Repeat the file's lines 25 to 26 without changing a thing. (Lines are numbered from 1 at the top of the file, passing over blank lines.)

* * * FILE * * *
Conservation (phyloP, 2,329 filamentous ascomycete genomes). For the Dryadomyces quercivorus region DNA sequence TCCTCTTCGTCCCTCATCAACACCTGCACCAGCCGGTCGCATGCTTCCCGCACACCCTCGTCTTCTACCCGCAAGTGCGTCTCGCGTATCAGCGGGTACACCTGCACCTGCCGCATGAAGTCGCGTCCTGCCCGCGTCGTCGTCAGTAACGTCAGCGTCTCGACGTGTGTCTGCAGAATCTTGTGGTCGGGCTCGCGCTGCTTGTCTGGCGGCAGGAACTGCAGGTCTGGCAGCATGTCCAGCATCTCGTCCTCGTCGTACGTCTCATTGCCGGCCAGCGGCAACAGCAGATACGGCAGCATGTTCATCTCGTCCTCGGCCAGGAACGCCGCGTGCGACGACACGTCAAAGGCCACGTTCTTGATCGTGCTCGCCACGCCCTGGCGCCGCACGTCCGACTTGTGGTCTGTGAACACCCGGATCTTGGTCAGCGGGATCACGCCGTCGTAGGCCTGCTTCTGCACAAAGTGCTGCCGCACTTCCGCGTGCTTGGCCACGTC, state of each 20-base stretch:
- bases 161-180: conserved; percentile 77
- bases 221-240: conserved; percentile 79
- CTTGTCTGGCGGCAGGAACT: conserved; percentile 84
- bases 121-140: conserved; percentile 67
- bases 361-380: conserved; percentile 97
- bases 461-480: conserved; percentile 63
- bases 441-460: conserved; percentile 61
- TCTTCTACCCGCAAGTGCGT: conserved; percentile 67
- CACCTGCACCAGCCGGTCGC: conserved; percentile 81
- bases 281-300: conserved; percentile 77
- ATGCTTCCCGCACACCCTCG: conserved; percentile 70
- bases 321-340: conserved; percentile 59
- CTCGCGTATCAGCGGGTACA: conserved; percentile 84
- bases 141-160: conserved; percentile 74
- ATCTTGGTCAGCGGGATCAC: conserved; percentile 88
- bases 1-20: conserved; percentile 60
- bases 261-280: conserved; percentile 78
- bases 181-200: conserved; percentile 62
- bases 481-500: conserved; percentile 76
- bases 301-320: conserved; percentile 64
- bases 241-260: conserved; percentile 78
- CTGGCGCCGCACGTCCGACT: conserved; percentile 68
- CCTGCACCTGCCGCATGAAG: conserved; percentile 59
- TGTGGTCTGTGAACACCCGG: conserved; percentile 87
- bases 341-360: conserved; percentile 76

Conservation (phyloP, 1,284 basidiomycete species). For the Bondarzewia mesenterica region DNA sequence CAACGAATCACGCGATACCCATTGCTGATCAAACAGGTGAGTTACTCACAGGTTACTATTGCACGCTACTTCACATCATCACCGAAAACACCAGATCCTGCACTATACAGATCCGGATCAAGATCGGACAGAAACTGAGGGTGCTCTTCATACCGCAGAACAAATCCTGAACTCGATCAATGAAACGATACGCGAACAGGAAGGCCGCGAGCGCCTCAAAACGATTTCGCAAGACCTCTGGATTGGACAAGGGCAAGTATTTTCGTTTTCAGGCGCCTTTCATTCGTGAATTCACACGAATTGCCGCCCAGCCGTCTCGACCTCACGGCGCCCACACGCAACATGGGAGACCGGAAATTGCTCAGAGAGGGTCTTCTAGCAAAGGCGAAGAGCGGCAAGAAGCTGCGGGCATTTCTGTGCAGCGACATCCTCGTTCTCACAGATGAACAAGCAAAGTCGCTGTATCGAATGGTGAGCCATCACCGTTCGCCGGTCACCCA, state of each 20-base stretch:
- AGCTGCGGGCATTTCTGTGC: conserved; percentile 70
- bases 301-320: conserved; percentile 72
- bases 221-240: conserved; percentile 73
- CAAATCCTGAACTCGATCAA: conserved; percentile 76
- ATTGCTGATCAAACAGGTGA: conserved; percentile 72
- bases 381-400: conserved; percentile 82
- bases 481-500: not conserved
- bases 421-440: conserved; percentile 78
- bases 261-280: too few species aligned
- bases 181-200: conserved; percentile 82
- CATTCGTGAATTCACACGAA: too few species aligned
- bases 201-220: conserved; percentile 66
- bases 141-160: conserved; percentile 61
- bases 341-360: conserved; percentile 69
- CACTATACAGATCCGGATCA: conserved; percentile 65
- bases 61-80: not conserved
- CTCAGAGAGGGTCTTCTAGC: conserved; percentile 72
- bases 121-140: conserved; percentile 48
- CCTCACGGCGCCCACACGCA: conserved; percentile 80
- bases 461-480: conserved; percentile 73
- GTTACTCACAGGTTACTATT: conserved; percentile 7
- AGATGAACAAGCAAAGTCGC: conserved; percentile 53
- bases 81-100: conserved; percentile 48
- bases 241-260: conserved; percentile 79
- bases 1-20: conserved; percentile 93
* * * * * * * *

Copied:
- TGTGGTCTGTGAACACCCGG: conserved; percentile 87
- bases 341-360: conserved; percentile 76